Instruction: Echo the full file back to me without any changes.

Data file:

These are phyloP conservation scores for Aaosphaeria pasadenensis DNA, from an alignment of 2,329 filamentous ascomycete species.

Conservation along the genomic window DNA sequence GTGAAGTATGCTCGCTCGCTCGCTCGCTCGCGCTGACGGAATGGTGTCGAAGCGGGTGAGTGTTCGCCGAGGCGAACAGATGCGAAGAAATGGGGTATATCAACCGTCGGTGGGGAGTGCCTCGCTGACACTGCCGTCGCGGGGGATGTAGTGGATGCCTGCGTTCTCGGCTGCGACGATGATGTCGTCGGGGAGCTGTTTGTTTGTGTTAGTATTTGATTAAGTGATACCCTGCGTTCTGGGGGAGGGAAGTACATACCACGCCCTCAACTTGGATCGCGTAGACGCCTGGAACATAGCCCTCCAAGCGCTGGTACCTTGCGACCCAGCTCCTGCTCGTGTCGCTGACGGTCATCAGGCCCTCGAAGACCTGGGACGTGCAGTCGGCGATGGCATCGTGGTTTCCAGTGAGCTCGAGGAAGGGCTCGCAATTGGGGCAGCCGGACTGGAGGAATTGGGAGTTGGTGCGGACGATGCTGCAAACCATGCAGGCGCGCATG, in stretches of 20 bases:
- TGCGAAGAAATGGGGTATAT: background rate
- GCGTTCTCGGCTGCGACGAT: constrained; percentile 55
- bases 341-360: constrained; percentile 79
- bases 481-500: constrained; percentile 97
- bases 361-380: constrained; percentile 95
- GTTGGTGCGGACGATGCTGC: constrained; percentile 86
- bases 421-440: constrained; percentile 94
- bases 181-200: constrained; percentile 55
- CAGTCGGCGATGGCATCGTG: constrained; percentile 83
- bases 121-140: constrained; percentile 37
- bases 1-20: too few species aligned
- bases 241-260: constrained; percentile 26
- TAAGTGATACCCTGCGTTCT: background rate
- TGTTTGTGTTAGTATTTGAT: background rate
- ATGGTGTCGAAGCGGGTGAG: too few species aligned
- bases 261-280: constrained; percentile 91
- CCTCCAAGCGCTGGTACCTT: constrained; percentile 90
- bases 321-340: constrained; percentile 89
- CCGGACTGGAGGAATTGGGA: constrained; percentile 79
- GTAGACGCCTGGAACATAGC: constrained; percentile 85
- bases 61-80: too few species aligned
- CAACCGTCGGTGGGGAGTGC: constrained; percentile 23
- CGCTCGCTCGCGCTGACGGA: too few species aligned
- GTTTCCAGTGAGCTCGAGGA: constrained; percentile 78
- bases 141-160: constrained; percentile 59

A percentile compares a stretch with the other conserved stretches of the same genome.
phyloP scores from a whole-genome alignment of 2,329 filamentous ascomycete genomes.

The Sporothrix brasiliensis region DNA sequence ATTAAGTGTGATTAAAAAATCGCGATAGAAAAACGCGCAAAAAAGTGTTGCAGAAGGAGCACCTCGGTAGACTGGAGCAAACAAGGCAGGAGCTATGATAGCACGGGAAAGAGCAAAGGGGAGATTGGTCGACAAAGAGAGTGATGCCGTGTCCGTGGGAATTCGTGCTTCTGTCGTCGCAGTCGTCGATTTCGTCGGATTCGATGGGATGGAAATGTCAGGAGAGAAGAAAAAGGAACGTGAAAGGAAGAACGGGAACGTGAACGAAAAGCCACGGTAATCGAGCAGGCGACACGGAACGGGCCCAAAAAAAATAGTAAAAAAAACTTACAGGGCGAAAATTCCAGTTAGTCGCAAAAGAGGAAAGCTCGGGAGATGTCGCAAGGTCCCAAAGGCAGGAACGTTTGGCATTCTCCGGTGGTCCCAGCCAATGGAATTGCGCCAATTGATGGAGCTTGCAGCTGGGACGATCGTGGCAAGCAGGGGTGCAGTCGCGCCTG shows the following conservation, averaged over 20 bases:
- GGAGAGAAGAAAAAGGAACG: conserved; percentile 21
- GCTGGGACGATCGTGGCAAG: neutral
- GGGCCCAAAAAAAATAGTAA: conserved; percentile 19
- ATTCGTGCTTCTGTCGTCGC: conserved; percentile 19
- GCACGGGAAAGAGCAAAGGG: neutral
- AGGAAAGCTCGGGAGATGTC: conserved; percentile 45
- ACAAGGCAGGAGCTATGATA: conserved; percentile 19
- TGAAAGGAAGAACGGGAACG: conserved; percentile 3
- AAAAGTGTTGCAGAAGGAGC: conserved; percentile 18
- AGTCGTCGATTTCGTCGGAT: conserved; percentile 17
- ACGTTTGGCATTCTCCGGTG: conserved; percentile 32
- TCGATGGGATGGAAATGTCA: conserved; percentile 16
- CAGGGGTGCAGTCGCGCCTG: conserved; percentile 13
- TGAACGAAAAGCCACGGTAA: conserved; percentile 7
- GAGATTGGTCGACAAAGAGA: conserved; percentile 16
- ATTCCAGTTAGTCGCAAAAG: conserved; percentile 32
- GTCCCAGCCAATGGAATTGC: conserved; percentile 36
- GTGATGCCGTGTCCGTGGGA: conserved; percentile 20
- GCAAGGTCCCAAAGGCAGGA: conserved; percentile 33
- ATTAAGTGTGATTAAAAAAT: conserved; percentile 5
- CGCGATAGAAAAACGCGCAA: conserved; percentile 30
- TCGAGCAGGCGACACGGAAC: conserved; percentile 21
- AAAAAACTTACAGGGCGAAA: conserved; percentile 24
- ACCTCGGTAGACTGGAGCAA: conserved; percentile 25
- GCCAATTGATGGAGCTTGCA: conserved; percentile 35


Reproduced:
These are phyloP conservation scores for Aaosphaeria pasadenensis DNA, from an alignment of 2,329 filamentous ascomycete species.

Conservation along the genomic window DNA sequence GTGAAGTATGCTCGCTCGCTCGCTCGCTCGCGCTGACGGAATGGTGTCGAAGCGGGTGAGTGTTCGCCGAGGCGAACAGATGCGAAGAAATGGGGTATATCAACCGTCGGTGGGGAGTGCCTCGCTGACACTGCCGTCGCGGGGGATGTAGTGGATGCCTGCGTTCTCGGCTGCGACGATGATGTCGTCGGGGAGCTGTTTGTTTGTGTTAGTATTTGATTAAGTGATACCCTGCGTTCTGGGGGAGGGAAGTACATACCACGCCCTCAACTTGGATCGCGTAGACGCCTGGAACATAGCCCTCCAAGCGCTGGTACCTTGCGACCCAGCTCCTGCTCGTGTCGCTGACGGTCATCAGGCCCTCGAAGACCTGGGACGTGCAGTCGGCGATGGCATCGTGGTTTCCAGTGAGCTCGAGGAAGGGCTCGCAATTGGGGCAGCCGGACTGGAGGAATTGGGAGTTGGTGCGGACGATGCTGCAAACCATGCAGGCGCGCATG, in stretches of 20 bases:
- TGCGAAGAAATGGGGTATAT: background rate
- GCGTTCTCGGCTGCGACGAT: constrained; percentile 55
- bases 341-360: constrained; percentile 79
- bases 481-500: constrained; percentile 97
- bases 361-380: constrained; percentile 95
- GTTGGTGCGGACGATGCTGC: constrained; percentile 86
- bases 421-440: constrained; percentile 94
- bases 181-200: constrained; percentile 55
- CAGTCGGCGATGGCATCGTG: constrained; percentile 83
- bases 121-140: constrained; percentile 37
- bases 1-20: too few species aligned
- bases 241-260: constrained; percentile 26
- TAAGTGATACCCTGCGTTCT: background rate
- TGTTTGTGTTAGTATTTGAT: background rate
- ATGGTGTCGAAGCGGGTGAG: too few species aligned
- bases 261-280: constrained; percentile 91
- CCTCCAAGCGCTGGTACCTT: constrained; percentile 90
- bases 321-340: constrained; percentile 89
- CCGGACTGGAGGAATTGGGA: constrained; percentile 79
- GTAGACGCCTGGAACATAGC: constrained; percentile 85
- bases 61-80: too few species aligned
- CAACCGTCGGTGGGGAGTGC: constrained; percentile 23
- CGCTCGCTCGCGCTGACGGA: too few species aligned
- GTTTCCAGTGAGCTCGAGGA: constrained; percentile 78
- bases 141-160: constrained; percentile 59

A percentile compares a stretch with the other conserved stretches of the same genome.
phyloP scores from a whole-genome alignment of 2,329 filamentous ascomycete genomes.

The Sporothrix brasiliensis region DNA sequence ATTAAGTGTGATTAAAAAATCGCGATAGAAAAACGCGCAAAAAAGTGTTGCAGAAGGAGCACCTCGGTAGACTGGAGCAAACAAGGCAGGAGCTATGATAGCACGGGAAAGAGCAAAGGGGAGATTGGTCGACAAAGAGAGTGATGCCGTGTCCGTGGGAATTCGTGCTTCTGTCGTCGCAGTCGTCGATTTCGTCGGATTCGATGGGATGGAAATGTCAGGAGAGAAGAAAAAGGAACGTGAAAGGAAGAACGGGAACGTGAACGAAAAGCCACGGTAATCGAGCAGGCGACACGGAACGGGCCCAAAAAAAATAGTAAAAAAAACTTACAGGGCGAAAATTCCAGTTAGTCGCAAAAGAGGAAAGCTCGGGAGATGTCGCAAGGTCCCAAAGGCAGGAACGTTTGGCATTCTCCGGTGGTCCCAGCCAATGGAATTGCGCCAATTGATGGAGCTTGCAGCTGGGACGATCGTGGCAAGCAGGGGTGCAGTCGCGCCTG shows the following conservation, averaged over 20 bases:
- GGAGAGAAGAAAAAGGAACG: conserved; percentile 21
- GCTGGGACGATCGTGGCAAG: neutral
- GGGCCCAAAAAAAATAGTAA: conserved; percentile 19
- ATTCGTGCTTCTGTCGTCGC: conserved; percentile 19
- GCACGGGAAAGAGCAAAGGG: neutral
- AGGAAAGCTCGGGAGATGTC: conserved; percentile 45
- ACAAGGCAGGAGCTATGATA: conserved; percentile 19
- TGAAAGGAAGAACGGGAACG: conserved; percentile 3
- AAAAGTGTTGCAGAAGGAGC: conserved; percentile 18
- AGTCGTCGATTTCGTCGGAT: conserved; percentile 17
- ACGTTTGGCATTCTCCGGTG: conserved; percentile 32
- TCGATGGGATGGAAATGTCA: conserved; percentile 16
- CAGGGGTGCAGTCGCGCCTG: conserved; percentile 13
- TGAACGAAAAGCCACGGTAA: conserved; percentile 7
- GAGATTGGTCGACAAAGAGA: conserved; percentile 16
- ATTCCAGTTAGTCGCAAAAG: conserved; percentile 32
- GTCCCAGCCAATGGAATTGC: conserved; percentile 36
- GTGATGCCGTGTCCGTGGGA: conserved; percentile 20
- GCAAGGTCCCAAAGGCAGGA: conserved; percentile 33
- ATTAAGTGTGATTAAAAAAT: conserved; percentile 5
- CGCGATAGAAAAACGCGCAA: conserved; percentile 30
- TCGAGCAGGCGACACGGAAC: conserved; percentile 21
- AAAAAACTTACAGGGCGAAA: conserved; percentile 24
- ACCTCGGTAGACTGGAGCAA: conserved; percentile 25
- GCCAATTGATGGAGCTTGCA: conserved; percentile 35